Spellbooks for All!
If the GM's setting calls for it, the first level of the new Spellscribe power-up might apply equally across the board to all spellcasters. Bards have songbooks, clerics and holy warriors have prayerbooks, druids have codices, and wizards have grimoires. Instead of a optional bonus, it becomes required for all casters who must start out with expensive books to represent that knowledge.
        Dungeons and Dragons-style sorcerers would instead use the standard rules, must take the Wild Talent advantage from the wizard template, and have the new advantage (which would be a feature for them under these rules, but a advantage in "regular" Dungeon Fantasy):

Magic-in-the-Blood
1 point for Magery 0, and 1 point 
per additional level of Magery thereafter
You ignore prerequisites for learning spells as long as you meet the minimum Magery for the spell. Optionally, GMs with GURPS Thaumatology: Magical Styles can use the rules Restructuring Prerequisites (p. 17) to determine what level of Magery you need to have the spell.

Advantage: Add the enhancement Limited No Spell Prerequisites (+10%) to Magery. This is a weaker form of No Spell Prerequisites from GURPS Thaumatology (p. 67)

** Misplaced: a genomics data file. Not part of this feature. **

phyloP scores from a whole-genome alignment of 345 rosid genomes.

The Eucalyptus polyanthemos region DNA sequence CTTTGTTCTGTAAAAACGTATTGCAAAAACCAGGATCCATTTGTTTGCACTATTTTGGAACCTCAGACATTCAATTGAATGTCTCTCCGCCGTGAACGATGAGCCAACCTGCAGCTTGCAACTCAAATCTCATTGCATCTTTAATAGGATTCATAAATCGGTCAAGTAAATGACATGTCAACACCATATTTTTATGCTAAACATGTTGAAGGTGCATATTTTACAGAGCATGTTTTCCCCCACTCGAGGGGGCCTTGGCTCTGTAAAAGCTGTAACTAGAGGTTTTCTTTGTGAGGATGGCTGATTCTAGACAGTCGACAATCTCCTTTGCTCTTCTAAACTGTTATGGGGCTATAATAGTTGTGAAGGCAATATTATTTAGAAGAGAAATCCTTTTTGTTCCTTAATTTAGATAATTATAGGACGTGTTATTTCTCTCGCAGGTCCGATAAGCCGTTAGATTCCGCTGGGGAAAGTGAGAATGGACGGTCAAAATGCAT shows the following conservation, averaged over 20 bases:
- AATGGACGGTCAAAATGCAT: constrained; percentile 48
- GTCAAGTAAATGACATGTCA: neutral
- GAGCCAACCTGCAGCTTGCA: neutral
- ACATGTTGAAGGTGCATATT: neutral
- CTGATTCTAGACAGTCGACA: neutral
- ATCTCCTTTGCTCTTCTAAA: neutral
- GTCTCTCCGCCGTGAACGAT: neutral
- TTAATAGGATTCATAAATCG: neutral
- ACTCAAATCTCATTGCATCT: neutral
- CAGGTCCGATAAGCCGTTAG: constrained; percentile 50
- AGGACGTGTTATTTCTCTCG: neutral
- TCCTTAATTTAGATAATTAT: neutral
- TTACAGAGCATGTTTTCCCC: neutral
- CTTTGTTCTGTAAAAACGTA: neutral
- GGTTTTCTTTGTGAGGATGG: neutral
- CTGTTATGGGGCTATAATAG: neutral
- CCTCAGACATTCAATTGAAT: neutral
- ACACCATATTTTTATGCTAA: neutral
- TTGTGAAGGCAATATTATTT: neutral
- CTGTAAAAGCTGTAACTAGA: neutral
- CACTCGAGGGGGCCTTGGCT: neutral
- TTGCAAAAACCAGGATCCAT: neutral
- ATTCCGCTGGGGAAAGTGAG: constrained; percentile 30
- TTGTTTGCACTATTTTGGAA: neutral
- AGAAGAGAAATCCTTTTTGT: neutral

New Modifier for Books
A outtake because I just didn't have any space:

Enhanced Capacity: The manual is written in such a way in that the information contained within it is “denser” than normal. Each level of this modifier (up to two) increases the number of points a given book can have on a particular subject matter by 50% (round up). Skills or traits must be related. For example, a primer with enhanced capacity 1 could contain two Fire College spells or a single spell and Thaumatology, but could not contain information on Climbing and Thaumatology. +9 CF for level 1 or +19 CF for level two.


New Spell Option for Secret Spells
A outtake because I just didn't have any space and eventually just folded it into Unique Effects or Rules-Breaker because Dungeon Fantasy doesn't focus on enchantment spells:

Enchantment: The spell can be enchanted in a way that is not typical of it. For example, a spell that can be enchanted into a wand or staff might be able to be enchanted onto a weapon or shield. For spells that are not normally capable of having enchanted items, this makes it possible. The GM will have to come up with the energy costs for this, but a good guideline is 500 per point of FP the spell normally costs to cast. If this latter option is choice, it takes up two slots, not one.